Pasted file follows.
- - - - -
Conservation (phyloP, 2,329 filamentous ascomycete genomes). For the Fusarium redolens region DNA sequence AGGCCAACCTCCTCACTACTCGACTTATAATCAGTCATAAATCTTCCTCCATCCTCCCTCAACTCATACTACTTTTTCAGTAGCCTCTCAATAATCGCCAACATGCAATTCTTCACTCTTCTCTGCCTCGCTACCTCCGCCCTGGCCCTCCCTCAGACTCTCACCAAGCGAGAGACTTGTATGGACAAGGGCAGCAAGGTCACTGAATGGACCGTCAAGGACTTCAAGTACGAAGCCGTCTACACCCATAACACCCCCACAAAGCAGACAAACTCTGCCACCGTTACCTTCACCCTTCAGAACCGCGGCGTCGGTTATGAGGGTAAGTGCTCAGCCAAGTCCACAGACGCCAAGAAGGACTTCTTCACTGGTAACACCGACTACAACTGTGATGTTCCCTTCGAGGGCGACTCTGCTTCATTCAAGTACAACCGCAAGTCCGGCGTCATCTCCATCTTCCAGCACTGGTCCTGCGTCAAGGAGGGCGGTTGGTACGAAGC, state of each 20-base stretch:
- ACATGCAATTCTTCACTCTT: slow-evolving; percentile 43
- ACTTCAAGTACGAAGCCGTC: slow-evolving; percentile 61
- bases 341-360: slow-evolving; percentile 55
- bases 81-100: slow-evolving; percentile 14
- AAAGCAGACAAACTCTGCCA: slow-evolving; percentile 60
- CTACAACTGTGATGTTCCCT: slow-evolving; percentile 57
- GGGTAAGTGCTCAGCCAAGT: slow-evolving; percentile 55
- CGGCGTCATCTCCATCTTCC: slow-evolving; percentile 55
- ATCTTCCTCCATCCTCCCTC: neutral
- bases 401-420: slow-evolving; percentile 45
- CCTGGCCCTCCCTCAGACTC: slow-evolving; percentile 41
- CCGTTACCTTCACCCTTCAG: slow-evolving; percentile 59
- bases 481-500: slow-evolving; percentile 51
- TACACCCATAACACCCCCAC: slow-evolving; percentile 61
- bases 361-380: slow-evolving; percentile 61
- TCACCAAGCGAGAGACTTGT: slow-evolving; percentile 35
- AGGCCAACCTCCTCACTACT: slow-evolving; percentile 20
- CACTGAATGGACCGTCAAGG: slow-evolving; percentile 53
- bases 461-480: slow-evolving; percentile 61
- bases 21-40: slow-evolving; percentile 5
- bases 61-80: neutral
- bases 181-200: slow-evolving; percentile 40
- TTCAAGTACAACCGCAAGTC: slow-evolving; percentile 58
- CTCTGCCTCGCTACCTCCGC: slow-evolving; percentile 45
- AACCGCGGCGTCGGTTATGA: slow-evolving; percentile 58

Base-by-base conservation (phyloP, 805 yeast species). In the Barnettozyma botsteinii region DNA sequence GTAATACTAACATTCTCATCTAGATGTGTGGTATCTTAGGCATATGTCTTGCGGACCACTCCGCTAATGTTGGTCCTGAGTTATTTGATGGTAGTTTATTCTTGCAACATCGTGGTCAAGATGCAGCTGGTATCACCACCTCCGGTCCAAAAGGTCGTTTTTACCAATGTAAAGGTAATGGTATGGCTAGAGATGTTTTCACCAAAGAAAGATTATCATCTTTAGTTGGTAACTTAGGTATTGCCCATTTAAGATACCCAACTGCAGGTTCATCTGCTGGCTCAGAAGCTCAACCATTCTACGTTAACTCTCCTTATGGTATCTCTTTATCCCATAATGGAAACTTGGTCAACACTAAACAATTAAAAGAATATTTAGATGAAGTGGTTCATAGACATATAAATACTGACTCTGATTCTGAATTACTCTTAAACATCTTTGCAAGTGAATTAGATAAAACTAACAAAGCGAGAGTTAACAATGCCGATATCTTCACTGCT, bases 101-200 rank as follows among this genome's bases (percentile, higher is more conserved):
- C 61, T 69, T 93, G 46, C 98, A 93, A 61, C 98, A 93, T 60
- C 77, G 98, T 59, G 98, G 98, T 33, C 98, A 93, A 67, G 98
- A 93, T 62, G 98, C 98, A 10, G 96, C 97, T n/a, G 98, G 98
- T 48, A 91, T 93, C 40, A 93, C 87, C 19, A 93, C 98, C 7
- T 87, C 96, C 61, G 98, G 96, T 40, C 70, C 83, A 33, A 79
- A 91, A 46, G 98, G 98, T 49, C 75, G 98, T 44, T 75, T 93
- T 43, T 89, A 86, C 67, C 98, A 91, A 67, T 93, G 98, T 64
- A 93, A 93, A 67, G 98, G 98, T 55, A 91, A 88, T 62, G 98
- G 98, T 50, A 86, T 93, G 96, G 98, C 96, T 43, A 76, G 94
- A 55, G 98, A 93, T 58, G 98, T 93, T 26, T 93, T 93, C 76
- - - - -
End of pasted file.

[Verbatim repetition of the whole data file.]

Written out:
Conservation (phyloP, 2,329 filamentous ascomycete genomes). For the Fusarium redolens region DNA sequence AGGCCAACCTCCTCACTACTCGACTTATAATCAGTCATAAATCTTCCTCCATCCTCCCTCAACTCATACTACTTTTTCAGTAGCCTCTCAATAATCGCCAACATGCAATTCTTCACTCTTCTCTGCCTCGCTACCTCCGCCCTGGCCCTCCCTCAGACTCTCACCAAGCGAGAGACTTGTATGGACAAGGGCAGCAAGGTCACTGAATGGACCGTCAAGGACTTCAAGTACGAAGCCGTCTACACCCATAACACCCCCACAAAGCAGACAAACTCTGCCACCGTTACCTTCACCCTTCAGAACCGCGGCGTCGGTTATGAGGGTAAGTGCTCAGCCAAGTCCACAGACGCCAAGAAGGACTTCTTCACTGGTAACACCGACTACAACTGTGATGTTCCCTTCGAGGGCGACTCTGCTTCATTCAAGTACAACCGCAAGTCCGGCGTCATCTCCATCTTCCAGCACTGGTCCTGCGTCAAGGAGGGCGGTTGGTACGAAGC, state of each 20-base stretch:
- ACATGCAATTCTTCACTCTT: slow-evolving; percentile 43
- ACTTCAAGTACGAAGCCGTC: slow-evolving; percentile 61
- bases 341-360: slow-evolving; percentile 55
- bases 81-100: slow-evolving; percentile 14
- AAAGCAGACAAACTCTGCCA: slow-evolving; percentile 60
- CTACAACTGTGATGTTCCCT: slow-evolving; percentile 57
- GGGTAAGTGCTCAGCCAAGT: slow-evolving; percentile 55
- CGGCGTCATCTCCATCTTCC: slow-evolving; percentile 55
- ATCTTCCTCCATCCTCCCTC: neutral
- bases 401-420: slow-evolving; percentile 45
- CCTGGCCCTCCCTCAGACTC: slow-evolving; percentile 41
- CCGTTACCTTCACCCTTCAG: slow-evolving; percentile 59
- bases 481-500: slow-evolving; percentile 51
- TACACCCATAACACCCCCAC: slow-evolving; percentile 61
- bases 361-380: slow-evolving; percentile 61
- TCACCAAGCGAGAGACTTGT: slow-evolving; percentile 35
- AGGCCAACCTCCTCACTACT: slow-evolving; percentile 20
- CACTGAATGGACCGTCAAGG: slow-evolving; percentile 53
- bases 461-480: slow-evolving; percentile 61
- bases 21-40: slow-evolving; percentile 5
- bases 61-80: neutral
- bases 181-200: slow-evolving; percentile 40
- TTCAAGTACAACCGCAAGTC: slow-evolving; percentile 58
- CTCTGCCTCGCTACCTCCGC: slow-evolving; percentile 45
- AACCGCGGCGTCGGTTATGA: slow-evolving; percentile 58

Base-by-base conservation (phyloP, 805 yeast species). In the Barnettozyma botsteinii region DNA sequence GTAATACTAACATTCTCATCTAGATGTGTGGTATCTTAGGCATATGTCTTGCGGACCACTCCGCTAATGTTGGTCCTGAGTTATTTGATGGTAGTTTATTCTTGCAACATCGTGGTCAAGATGCAGCTGGTATCACCACCTCCGGTCCAAAAGGTCGTTTTTACCAATGTAAAGGTAATGGTATGGCTAGAGATGTTTTCACCAAAGAAAGATTATCATCTTTAGTTGGTAACTTAGGTATTGCCCATTTAAGATACCCAACTGCAGGTTCATCTGCTGGCTCAGAAGCTCAACCATTCTACGTTAACTCTCCTTATGGTATCTCTTTATCCCATAATGGAAACTTGGTCAACACTAAACAATTAAAAGAATATTTAGATGAAGTGGTTCATAGACATATAAATACTGACTCTGATTCTGAATTACTCTTAAACATCTTTGCAAGTGAATTAGATAAAACTAACAAAGCGAGAGTTAACAATGCCGATATCTTCACTGCT, bases 101-200 rank as follows among this genome's bases (percentile, higher is more conserved):
- C 61, T 69, T 93, G 46, C 98, A 93, A 61, C 98, A 93, T 60
- C 77, G 98, T 59, G 98, G 98, T 33, C 98, A 93, A 67, G 98
- A 93, T 62, G 98, C 98, A 10, G 96, C 97, T n/a, G 98, G 98
- T 48, A 91, T 93, C 40, A 93, C 87, C 19, A 93, C 98, C 7
- T 87, C 96, C 61, G 98, G 96, T 40, C 70, C 83, A 33, A 79
- A 91, A 46, G 98, G 98, T 49, C 75, G 98, T 44, T 75, T 93
- T 43, T 89, A 86, C 67, C 98, A 91, A 67, T 93, G 98, T 64
- A 93, A 93, A 67, G 98, G 98, T 55, A 91, A 88, T 62, G 98
- G 98, T 50, A 86, T 93, G 96, G 98, C 96, T 43, A 76, G 94
- A 55, G 98, A 93, T 58, G 98, T 93, T 26, T 93, T 93, C 76